Darrin Zammit Lupi
Jeff Mason is a White House Correspondent for Reuters and the 2016-2017 president of the White House Correspondents’ Association. He was the lead Reuters correspondent for President Barack Obama's 2012 campaign and interviewed the president at the White House in 2015. Jeff has been based in Washington since 2008, when he covered the historic race between Obama, Hillary Clinton and John McCain. Jeff started his career in Frankfurt, Germany, where he covered the airline industry before moving to Brussels, Belgium, where he covered the European Union. He is a Colorado native, proud graduate of Northwestern University and former Fulbright scholar.
Twitter handle: @jeffmason1
ABOARD SEEFUCHS RESCUE SHIP Just before the sun dipped into the Mediterranean on Saturday, rescuers spotted a tiny wooden boat on the horizon. It turned out to contain five young Libyans fleeing violence and turmoil who were waving their arms for help.
VALLETTA, Malta In a vast network of tunnels carved into the rocks under the Maltese capital Valletta, faded maps of the Mediterranean hint at the place's role in directing key battles in World War Two.
ABOARD THE PHOENIX Rescuers picked up 560 migrants from unsafe boats off the coast of Libya on Thursday, Italy's Coast Guard said, including the body of a young man who the migrants said had been shot by smugglers on the beach for his baseball cap. | Video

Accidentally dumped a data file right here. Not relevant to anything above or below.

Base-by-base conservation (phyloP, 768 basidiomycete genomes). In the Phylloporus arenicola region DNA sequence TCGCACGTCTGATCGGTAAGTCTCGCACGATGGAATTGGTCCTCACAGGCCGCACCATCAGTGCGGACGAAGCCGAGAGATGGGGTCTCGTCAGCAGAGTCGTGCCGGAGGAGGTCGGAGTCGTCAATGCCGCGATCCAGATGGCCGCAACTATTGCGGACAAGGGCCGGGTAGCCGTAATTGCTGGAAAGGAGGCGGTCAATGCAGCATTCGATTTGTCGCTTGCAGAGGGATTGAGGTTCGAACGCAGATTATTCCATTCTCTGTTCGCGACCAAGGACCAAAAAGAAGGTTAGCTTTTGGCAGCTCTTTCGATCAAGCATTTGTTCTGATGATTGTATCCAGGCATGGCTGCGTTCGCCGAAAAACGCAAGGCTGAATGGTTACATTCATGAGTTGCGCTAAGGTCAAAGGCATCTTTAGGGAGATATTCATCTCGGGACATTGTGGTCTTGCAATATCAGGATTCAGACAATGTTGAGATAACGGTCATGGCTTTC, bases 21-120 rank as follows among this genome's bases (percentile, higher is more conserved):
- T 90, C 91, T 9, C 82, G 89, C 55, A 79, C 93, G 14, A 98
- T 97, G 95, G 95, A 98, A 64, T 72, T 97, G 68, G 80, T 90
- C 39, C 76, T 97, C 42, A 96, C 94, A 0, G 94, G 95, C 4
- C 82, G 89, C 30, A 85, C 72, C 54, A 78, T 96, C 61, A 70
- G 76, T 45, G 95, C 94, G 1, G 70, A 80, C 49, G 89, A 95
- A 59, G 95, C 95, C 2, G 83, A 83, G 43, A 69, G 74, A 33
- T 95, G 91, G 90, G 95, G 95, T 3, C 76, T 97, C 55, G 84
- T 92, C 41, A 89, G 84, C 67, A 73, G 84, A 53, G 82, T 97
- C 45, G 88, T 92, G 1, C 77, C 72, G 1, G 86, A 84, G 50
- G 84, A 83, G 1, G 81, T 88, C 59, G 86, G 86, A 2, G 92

ABOARD THE PHOENIX, OFF THE LIBYAN COAST Reuters photographer Darrin Zammit Lupi has been on the Phoenix, a migrant rescue ship in the Mediterranean operated by MOAS, a Malta-based NGO, since April 1. This past weekend, he witnessed some of the most dramatic scenes of his career. Below is the account of his experience.
ABOARD THE TOPAZ RESPONDER The first reports came in at dawn. A growing number of flimsy rubber dinghies, packed with migrants from sub-Saharan Africa, in difficulty in the Mediterranean Sea.
Reuters photojournalist Darrin Zammit Lupi joined the Migrant Offshore Aid Station (MOAS) team as the Foundation’s volunteer official photographer on board its vessel Phoenix on its latest mission rescuing migrants in the Mediterranean.
I had been watching the 1970s TV show “Space 1999” as well as my “Star Wars” DVD set, and it was as if these pictures came right out of the television - exploding stars and planets, supernovas, the moon drifting through clouds of interplanetary cosmic dust and gas in space.
I attended a brief and very poignant ceremony; the funeral of four Nigerian would-be immigrants who drowned while attempting to reach a better life, crossing to Europe by sea, crossing the central Mediterranean that has become a graveyard.
When the Arab Spring got underway late in 2010, few of us imagined it would spread to Libya with any tangible effect. To those of us of my generation here in Malta, Libyan leader Muammar Gaddafi was the bogeyman – he’d always been there lurking not too far from our shores – Libya is less than 350 km to the south of the island, and Gaddafi was a frequent visitor and close friend of the Maltese government in the 70s, my childhood years.
Ever since the Libyan uprising began last February, the small Mediterranean island of Malta which I call home has been a vital clog in the vast humanitarian machine.
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